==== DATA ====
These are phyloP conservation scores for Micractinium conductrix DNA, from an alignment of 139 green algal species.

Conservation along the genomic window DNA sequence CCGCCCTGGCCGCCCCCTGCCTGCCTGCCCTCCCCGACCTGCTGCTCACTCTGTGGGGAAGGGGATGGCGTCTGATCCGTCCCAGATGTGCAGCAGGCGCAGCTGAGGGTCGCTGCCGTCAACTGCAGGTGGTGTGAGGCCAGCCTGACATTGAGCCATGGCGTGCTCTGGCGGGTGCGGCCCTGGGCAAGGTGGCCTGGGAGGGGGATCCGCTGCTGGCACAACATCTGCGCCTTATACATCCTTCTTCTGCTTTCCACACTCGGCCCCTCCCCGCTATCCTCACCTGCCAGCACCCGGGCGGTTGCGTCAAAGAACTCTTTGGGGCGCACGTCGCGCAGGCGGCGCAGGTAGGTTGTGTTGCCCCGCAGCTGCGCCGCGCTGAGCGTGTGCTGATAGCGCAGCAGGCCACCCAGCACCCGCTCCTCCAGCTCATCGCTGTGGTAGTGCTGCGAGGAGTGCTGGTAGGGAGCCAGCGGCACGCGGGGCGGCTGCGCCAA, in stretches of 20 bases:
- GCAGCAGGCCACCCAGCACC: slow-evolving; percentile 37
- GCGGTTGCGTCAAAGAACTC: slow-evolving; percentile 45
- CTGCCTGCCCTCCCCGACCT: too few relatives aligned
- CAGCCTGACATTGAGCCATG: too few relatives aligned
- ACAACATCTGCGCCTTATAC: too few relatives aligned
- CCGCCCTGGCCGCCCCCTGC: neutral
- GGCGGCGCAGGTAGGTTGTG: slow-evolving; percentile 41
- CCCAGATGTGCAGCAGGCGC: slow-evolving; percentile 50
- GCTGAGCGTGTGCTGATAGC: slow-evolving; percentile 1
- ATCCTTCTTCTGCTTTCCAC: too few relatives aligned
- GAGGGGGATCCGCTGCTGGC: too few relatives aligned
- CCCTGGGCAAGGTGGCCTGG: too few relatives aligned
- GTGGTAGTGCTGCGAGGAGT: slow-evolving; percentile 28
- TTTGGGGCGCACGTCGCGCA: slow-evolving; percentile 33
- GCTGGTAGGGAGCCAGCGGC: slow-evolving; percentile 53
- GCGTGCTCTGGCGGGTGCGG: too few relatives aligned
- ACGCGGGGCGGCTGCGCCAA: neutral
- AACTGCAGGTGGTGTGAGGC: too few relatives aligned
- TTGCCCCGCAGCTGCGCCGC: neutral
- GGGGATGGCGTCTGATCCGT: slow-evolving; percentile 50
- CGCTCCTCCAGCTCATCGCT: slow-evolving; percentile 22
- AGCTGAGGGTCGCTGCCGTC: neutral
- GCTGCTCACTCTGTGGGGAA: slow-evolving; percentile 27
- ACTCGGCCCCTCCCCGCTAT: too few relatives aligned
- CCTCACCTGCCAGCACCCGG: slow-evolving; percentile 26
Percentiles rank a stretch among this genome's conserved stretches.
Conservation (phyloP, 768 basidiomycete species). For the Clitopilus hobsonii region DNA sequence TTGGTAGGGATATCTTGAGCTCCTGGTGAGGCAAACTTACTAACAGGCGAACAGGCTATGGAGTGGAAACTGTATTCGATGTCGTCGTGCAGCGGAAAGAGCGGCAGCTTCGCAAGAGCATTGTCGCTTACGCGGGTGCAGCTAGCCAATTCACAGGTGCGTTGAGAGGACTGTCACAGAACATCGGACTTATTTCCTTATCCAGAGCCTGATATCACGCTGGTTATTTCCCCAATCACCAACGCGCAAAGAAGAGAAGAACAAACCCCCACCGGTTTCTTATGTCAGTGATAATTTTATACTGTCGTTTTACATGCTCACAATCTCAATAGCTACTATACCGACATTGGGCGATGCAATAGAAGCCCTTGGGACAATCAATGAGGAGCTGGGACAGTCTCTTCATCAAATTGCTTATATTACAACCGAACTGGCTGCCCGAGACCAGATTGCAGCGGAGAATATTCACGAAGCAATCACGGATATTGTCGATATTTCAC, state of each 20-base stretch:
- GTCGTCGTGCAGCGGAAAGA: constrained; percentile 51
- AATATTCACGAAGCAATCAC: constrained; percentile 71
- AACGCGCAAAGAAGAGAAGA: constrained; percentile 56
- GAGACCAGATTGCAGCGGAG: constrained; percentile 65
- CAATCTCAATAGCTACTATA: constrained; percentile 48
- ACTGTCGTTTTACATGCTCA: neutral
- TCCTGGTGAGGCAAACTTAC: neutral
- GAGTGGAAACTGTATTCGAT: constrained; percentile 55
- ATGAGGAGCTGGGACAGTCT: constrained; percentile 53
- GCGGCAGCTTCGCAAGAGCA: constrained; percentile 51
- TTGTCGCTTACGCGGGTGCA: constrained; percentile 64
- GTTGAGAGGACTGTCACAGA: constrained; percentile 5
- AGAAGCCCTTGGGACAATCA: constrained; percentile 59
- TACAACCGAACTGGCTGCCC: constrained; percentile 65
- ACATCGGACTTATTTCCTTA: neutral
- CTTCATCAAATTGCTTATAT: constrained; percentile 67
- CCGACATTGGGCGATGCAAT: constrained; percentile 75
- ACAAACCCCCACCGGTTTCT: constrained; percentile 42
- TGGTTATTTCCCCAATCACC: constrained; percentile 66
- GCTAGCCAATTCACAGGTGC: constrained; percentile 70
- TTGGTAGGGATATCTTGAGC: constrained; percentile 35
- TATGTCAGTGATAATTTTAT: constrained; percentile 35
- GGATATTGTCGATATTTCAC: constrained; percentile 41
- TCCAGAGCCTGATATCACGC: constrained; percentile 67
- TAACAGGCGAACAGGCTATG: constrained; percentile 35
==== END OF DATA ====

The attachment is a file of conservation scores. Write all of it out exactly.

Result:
These are phyloP conservation scores for Micractinium conductrix DNA, from an alignment of 139 green algal species.

Conservation along the genomic window DNA sequence CCGCCCTGGCCGCCCCCTGCCTGCCTGCCCTCCCCGACCTGCTGCTCACTCTGTGGGGAAGGGGATGGCGTCTGATCCGTCCCAGATGTGCAGCAGGCGCAGCTGAGGGTCGCTGCCGTCAACTGCAGGTGGTGTGAGGCCAGCCTGACATTGAGCCATGGCGTGCTCTGGCGGGTGCGGCCCTGGGCAAGGTGGCCTGGGAGGGGGATCCGCTGCTGGCACAACATCTGCGCCTTATACATCCTTCTTCTGCTTTCCACACTCGGCCCCTCCCCGCTATCCTCACCTGCCAGCACCCGGGCGGTTGCGTCAAAGAACTCTTTGGGGCGCACGTCGCGCAGGCGGCGCAGGTAGGTTGTGTTGCCCCGCAGCTGCGCCGCGCTGAGCGTGTGCTGATAGCGCAGCAGGCCACCCAGCACCCGCTCCTCCAGCTCATCGCTGTGGTAGTGCTGCGAGGAGTGCTGGTAGGGAGCCAGCGGCACGCGGGGCGGCTGCGCCAA, in stretches of 20 bases:
- GCAGCAGGCCACCCAGCACC: slow-evolving; percentile 37
- GCGGTTGCGTCAAAGAACTC: slow-evolving; percentile 45
- CTGCCTGCCCTCCCCGACCT: too few relatives aligned
- CAGCCTGACATTGAGCCATG: too few relatives aligned
- ACAACATCTGCGCCTTATAC: too few relatives aligned
- CCGCCCTGGCCGCCCCCTGC: neutral
- GGCGGCGCAGGTAGGTTGTG: slow-evolving; percentile 41
- CCCAGATGTGCAGCAGGCGC: slow-evolving; percentile 50
- GCTGAGCGTGTGCTGATAGC: slow-evolving; percentile 1
- ATCCTTCTTCTGCTTTCCAC: too few relatives aligned
- GAGGGGGATCCGCTGCTGGC: too few relatives aligned
- CCCTGGGCAAGGTGGCCTGG: too few relatives aligned
- GTGGTAGTGCTGCGAGGAGT: slow-evolving; percentile 28
- TTTGGGGCGCACGTCGCGCA: slow-evolving; percentile 33
- GCTGGTAGGGAGCCAGCGGC: slow-evolving; percentile 53
- GCGTGCTCTGGCGGGTGCGG: too few relatives aligned
- ACGCGGGGCGGCTGCGCCAA: neutral
- AACTGCAGGTGGTGTGAGGC: too few relatives aligned
- TTGCCCCGCAGCTGCGCCGC: neutral
- GGGGATGGCGTCTGATCCGT: slow-evolving; percentile 50
- CGCTCCTCCAGCTCATCGCT: slow-evolving; percentile 22
- AGCTGAGGGTCGCTGCCGTC: neutral
- GCTGCTCACTCTGTGGGGAA: slow-evolving; percentile 27
- ACTCGGCCCCTCCCCGCTAT: too few relatives aligned
- CCTCACCTGCCAGCACCCGG: slow-evolving; percentile 26
Percentiles rank a stretch among this genome's conserved stretches.
Conservation (phyloP, 768 basidiomycete species). For the Clitopilus hobsonii region DNA sequence TTGGTAGGGATATCTTGAGCTCCTGGTGAGGCAAACTTACTAACAGGCGAACAGGCTATGGAGTGGAAACTGTATTCGATGTCGTCGTGCAGCGGAAAGAGCGGCAGCTTCGCAAGAGCATTGTCGCTTACGCGGGTGCAGCTAGCCAATTCACAGGTGCGTTGAGAGGACTGTCACAGAACATCGGACTTATTTCCTTATCCAGAGCCTGATATCACGCTGGTTATTTCCCCAATCACCAACGCGCAAAGAAGAGAAGAACAAACCCCCACCGGTTTCTTATGTCAGTGATAATTTTATACTGTCGTTTTACATGCTCACAATCTCAATAGCTACTATACCGACATTGGGCGATGCAATAGAAGCCCTTGGGACAATCAATGAGGAGCTGGGACAGTCTCTTCATCAAATTGCTTATATTACAACCGAACTGGCTGCCCGAGACCAGATTGCAGCGGAGAATATTCACGAAGCAATCACGGATATTGTCGATATTTCAC, state of each 20-base stretch:
- GTCGTCGTGCAGCGGAAAGA: constrained; percentile 51
- AATATTCACGAAGCAATCAC: constrained; percentile 71
- AACGCGCAAAGAAGAGAAGA: constrained; percentile 56
- GAGACCAGATTGCAGCGGAG: constrained; percentile 65
- CAATCTCAATAGCTACTATA: constrained; percentile 48
- ACTGTCGTTTTACATGCTCA: neutral
- TCCTGGTGAGGCAAACTTAC: neutral
- GAGTGGAAACTGTATTCGAT: constrained; percentile 55
- ATGAGGAGCTGGGACAGTCT: constrained; percentile 53
- GCGGCAGCTTCGCAAGAGCA: constrained; percentile 51
- TTGTCGCTTACGCGGGTGCA: constrained; percentile 64
- GTTGAGAGGACTGTCACAGA: constrained; percentile 5
- AGAAGCCCTTGGGACAATCA: constrained; percentile 59
- TACAACCGAACTGGCTGCCC: constrained; percentile 65
- ACATCGGACTTATTTCCTTA: neutral
- CTTCATCAAATTGCTTATAT: constrained; percentile 67
- CCGACATTGGGCGATGCAAT: constrained; percentile 75
- ACAAACCCCCACCGGTTTCT: constrained; percentile 42
- TGGTTATTTCCCCAATCACC: constrained; percentile 66
- GCTAGCCAATTCACAGGTGC: constrained; percentile 70
- TTGGTAGGGATATCTTGAGC: constrained; percentile 35
- TATGTCAGTGATAATTTTAT: constrained; percentile 35
- GGATATTGTCGATATTTCAC: constrained; percentile 41
- TCCAGAGCCTGATATCACGC: constrained; percentile 67
- TAACAGGCGAACAGGCTATG: constrained; percentile 35